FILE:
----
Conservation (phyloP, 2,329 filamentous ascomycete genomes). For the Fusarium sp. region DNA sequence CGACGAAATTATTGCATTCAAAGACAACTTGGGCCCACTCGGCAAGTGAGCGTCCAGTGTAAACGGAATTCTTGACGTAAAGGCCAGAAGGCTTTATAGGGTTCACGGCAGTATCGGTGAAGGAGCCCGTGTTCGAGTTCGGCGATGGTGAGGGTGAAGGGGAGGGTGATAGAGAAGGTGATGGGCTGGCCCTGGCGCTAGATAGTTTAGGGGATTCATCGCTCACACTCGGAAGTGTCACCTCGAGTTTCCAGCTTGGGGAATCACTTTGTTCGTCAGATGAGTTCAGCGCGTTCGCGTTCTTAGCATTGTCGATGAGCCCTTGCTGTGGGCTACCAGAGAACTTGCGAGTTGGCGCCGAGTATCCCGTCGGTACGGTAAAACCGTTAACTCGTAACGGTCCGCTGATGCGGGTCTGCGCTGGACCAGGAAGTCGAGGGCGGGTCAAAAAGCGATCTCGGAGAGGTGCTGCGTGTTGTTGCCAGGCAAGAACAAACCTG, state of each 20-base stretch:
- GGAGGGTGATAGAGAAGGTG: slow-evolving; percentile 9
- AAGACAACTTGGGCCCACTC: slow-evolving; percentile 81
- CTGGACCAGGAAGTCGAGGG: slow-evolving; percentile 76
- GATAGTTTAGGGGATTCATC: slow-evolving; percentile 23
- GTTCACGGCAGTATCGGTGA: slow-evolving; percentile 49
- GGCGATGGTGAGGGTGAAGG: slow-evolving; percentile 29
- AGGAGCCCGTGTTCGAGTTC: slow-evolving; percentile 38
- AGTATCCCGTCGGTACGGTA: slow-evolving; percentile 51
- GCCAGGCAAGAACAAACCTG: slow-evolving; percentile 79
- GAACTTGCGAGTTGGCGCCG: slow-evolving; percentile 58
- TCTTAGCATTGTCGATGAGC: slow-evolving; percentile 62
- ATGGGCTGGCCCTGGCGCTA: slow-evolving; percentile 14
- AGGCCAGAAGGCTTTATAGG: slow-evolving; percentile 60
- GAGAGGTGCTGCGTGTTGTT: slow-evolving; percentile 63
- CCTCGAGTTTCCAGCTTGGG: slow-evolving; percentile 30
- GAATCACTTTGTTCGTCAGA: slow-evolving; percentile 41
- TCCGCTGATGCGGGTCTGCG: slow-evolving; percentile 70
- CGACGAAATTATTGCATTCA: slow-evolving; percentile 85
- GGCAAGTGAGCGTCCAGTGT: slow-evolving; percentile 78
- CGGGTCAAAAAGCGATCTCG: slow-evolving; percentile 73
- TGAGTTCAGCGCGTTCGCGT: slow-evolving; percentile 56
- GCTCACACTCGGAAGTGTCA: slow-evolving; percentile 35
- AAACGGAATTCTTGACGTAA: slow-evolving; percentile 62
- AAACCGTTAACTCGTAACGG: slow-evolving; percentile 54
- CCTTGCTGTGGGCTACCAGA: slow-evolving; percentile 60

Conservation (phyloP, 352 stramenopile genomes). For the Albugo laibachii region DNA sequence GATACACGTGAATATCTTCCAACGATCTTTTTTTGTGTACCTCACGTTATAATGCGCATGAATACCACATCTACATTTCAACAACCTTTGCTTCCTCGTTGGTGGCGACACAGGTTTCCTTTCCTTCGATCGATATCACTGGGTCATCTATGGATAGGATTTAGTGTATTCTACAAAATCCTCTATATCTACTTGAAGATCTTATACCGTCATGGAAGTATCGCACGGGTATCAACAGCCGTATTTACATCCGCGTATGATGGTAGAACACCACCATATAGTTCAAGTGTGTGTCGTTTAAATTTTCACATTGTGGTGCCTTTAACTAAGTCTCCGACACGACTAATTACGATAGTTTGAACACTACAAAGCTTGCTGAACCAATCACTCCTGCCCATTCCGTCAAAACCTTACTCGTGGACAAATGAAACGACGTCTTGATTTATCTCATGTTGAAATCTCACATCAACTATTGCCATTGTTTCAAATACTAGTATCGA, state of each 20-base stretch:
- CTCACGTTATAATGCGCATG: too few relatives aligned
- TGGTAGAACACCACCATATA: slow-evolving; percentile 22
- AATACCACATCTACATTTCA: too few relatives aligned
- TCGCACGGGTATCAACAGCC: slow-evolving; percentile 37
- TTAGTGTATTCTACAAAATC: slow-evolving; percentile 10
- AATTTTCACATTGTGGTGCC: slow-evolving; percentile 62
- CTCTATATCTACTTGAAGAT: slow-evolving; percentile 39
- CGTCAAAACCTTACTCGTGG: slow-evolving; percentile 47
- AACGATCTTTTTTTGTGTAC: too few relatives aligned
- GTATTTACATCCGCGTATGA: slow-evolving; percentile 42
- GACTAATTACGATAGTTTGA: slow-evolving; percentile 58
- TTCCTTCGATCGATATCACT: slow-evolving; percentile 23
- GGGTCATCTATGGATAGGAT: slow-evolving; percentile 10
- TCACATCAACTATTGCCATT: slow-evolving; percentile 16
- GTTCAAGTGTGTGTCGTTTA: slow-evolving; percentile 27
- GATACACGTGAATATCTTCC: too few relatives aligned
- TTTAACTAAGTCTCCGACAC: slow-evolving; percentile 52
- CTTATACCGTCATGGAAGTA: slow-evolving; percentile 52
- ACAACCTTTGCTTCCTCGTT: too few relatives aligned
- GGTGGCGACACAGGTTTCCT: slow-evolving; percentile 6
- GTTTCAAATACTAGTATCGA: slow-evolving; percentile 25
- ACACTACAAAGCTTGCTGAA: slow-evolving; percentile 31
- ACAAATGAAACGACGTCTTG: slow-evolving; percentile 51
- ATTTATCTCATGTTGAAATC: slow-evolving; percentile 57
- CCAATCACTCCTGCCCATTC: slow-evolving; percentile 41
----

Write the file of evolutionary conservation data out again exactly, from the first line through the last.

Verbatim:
Conservation (phyloP, 2,329 filamentous ascomycete genomes). For the Fusarium sp. region DNA sequence CGACGAAATTATTGCATTCAAAGACAACTTGGGCCCACTCGGCAAGTGAGCGTCCAGTGTAAACGGAATTCTTGACGTAAAGGCCAGAAGGCTTTATAGGGTTCACGGCAGTATCGGTGAAGGAGCCCGTGTTCGAGTTCGGCGATGGTGAGGGTGAAGGGGAGGGTGATAGAGAAGGTGATGGGCTGGCCCTGGCGCTAGATAGTTTAGGGGATTCATCGCTCACACTCGGAAGTGTCACCTCGAGTTTCCAGCTTGGGGAATCACTTTGTTCGTCAGATGAGTTCAGCGCGTTCGCGTTCTTAGCATTGTCGATGAGCCCTTGCTGTGGGCTACCAGAGAACTTGCGAGTTGGCGCCGAGTATCCCGTCGGTACGGTAAAACCGTTAACTCGTAACGGTCCGCTGATGCGGGTCTGCGCTGGACCAGGAAGTCGAGGGCGGGTCAAAAAGCGATCTCGGAGAGGTGCTGCGTGTTGTTGCCAGGCAAGAACAAACCTG, state of each 20-base stretch:
- GGAGGGTGATAGAGAAGGTG: slow-evolving; percentile 9
- AAGACAACTTGGGCCCACTC: slow-evolving; percentile 81
- CTGGACCAGGAAGTCGAGGG: slow-evolving; percentile 76
- GATAGTTTAGGGGATTCATC: slow-evolving; percentile 23
- GTTCACGGCAGTATCGGTGA: slow-evolving; percentile 49
- GGCGATGGTGAGGGTGAAGG: slow-evolving; percentile 29
- AGGAGCCCGTGTTCGAGTTC: slow-evolving; percentile 38
- AGTATCCCGTCGGTACGGTA: slow-evolving; percentile 51
- GCCAGGCAAGAACAAACCTG: slow-evolving; percentile 79
- GAACTTGCGAGTTGGCGCCG: slow-evolving; percentile 58
- TCTTAGCATTGTCGATGAGC: slow-evolving; percentile 62
- ATGGGCTGGCCCTGGCGCTA: slow-evolving; percentile 14
- AGGCCAGAAGGCTTTATAGG: slow-evolving; percentile 60
- GAGAGGTGCTGCGTGTTGTT: slow-evolving; percentile 63
- CCTCGAGTTTCCAGCTTGGG: slow-evolving; percentile 30
- GAATCACTTTGTTCGTCAGA: slow-evolving; percentile 41
- TCCGCTGATGCGGGTCTGCG: slow-evolving; percentile 70
- CGACGAAATTATTGCATTCA: slow-evolving; percentile 85
- GGCAAGTGAGCGTCCAGTGT: slow-evolving; percentile 78
- CGGGTCAAAAAGCGATCTCG: slow-evolving; percentile 73
- TGAGTTCAGCGCGTTCGCGT: slow-evolving; percentile 56
- GCTCACACTCGGAAGTGTCA: slow-evolving; percentile 35
- AAACGGAATTCTTGACGTAA: slow-evolving; percentile 62
- AAACCGTTAACTCGTAACGG: slow-evolving; percentile 54
- CCTTGCTGTGGGCTACCAGA: slow-evolving; percentile 60

Conservation (phyloP, 352 stramenopile genomes). For the Albugo laibachii region DNA sequence GATACACGTGAATATCTTCCAACGATCTTTTTTTGTGTACCTCACGTTATAATGCGCATGAATACCACATCTACATTTCAACAACCTTTGCTTCCTCGTTGGTGGCGACACAGGTTTCCTTTCCTTCGATCGATATCACTGGGTCATCTATGGATAGGATTTAGTGTATTCTACAAAATCCTCTATATCTACTTGAAGATCTTATACCGTCATGGAAGTATCGCACGGGTATCAACAGCCGTATTTACATCCGCGTATGATGGTAGAACACCACCATATAGTTCAAGTGTGTGTCGTTTAAATTTTCACATTGTGGTGCCTTTAACTAAGTCTCCGACACGACTAATTACGATAGTTTGAACACTACAAAGCTTGCTGAACCAATCACTCCTGCCCATTCCGTCAAAACCTTACTCGTGGACAAATGAAACGACGTCTTGATTTATCTCATGTTGAAATCTCACATCAACTATTGCCATTGTTTCAAATACTAGTATCGA, state of each 20-base stretch:
- CTCACGTTATAATGCGCATG: too few relatives aligned
- TGGTAGAACACCACCATATA: slow-evolving; percentile 22
- AATACCACATCTACATTTCA: too few relatives aligned
- TCGCACGGGTATCAACAGCC: slow-evolving; percentile 37
- TTAGTGTATTCTACAAAATC: slow-evolving; percentile 10
- AATTTTCACATTGTGGTGCC: slow-evolving; percentile 62
- CTCTATATCTACTTGAAGAT: slow-evolving; percentile 39
- CGTCAAAACCTTACTCGTGG: slow-evolving; percentile 47
- AACGATCTTTTTTTGTGTAC: too few relatives aligned
- GTATTTACATCCGCGTATGA: slow-evolving; percentile 42
- GACTAATTACGATAGTTTGA: slow-evolving; percentile 58
- TTCCTTCGATCGATATCACT: slow-evolving; percentile 23
- GGGTCATCTATGGATAGGAT: slow-evolving; percentile 10
- TCACATCAACTATTGCCATT: slow-evolving; percentile 16
- GTTCAAGTGTGTGTCGTTTA: slow-evolving; percentile 27
- GATACACGTGAATATCTTCC: too few relatives aligned
- TTTAACTAAGTCTCCGACAC: slow-evolving; percentile 52
- CTTATACCGTCATGGAAGTA: slow-evolving; percentile 52
- ACAACCTTTGCTTCCTCGTT: too few relatives aligned
- GGTGGCGACACAGGTTTCCT: slow-evolving; percentile 6
- GTTTCAAATACTAGTATCGA: slow-evolving; percentile 25
- ACACTACAAAGCTTGCTGAA: slow-evolving; percentile 31
- ACAAATGAAACGACGTCTTG: slow-evolving; percentile 51
- ATTTATCTCATGTTGAAATC: slow-evolving; percentile 57
- CCAATCACTCCTGCCCATTC: slow-evolving; percentile 41